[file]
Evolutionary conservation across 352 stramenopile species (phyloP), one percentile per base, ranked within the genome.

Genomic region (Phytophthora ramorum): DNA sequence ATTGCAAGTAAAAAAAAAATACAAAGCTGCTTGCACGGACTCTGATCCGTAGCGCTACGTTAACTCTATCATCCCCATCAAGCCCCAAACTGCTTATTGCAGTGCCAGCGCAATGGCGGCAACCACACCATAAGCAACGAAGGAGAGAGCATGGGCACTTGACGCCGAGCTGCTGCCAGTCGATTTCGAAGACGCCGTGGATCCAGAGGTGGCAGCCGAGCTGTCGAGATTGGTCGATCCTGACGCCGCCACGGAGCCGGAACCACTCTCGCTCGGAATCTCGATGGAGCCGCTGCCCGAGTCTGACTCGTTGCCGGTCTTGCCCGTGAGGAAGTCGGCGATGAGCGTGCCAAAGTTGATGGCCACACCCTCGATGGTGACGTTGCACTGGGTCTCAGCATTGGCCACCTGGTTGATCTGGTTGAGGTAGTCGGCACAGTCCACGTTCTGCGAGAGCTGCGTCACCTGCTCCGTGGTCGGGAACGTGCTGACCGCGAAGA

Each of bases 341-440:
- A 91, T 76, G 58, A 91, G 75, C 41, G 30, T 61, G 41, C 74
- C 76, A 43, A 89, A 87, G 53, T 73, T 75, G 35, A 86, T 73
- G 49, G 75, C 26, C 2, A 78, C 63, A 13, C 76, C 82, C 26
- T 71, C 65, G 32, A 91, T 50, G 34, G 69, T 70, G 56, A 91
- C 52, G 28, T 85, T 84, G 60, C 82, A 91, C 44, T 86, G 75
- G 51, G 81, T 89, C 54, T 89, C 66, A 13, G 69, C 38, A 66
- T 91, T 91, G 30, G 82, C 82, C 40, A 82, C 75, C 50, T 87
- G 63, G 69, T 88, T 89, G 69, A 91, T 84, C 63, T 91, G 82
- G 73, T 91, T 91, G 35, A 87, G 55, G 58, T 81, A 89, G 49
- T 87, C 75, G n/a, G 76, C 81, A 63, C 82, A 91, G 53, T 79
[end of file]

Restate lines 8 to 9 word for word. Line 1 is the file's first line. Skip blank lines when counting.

- C 52, G 28, T 85, T 84, G 60, C 82, A 91, C 44, T 86, G 75
- G 51, G 81, T 89, C 54, T 89, C 66, A 13, G 69, C 38, A 66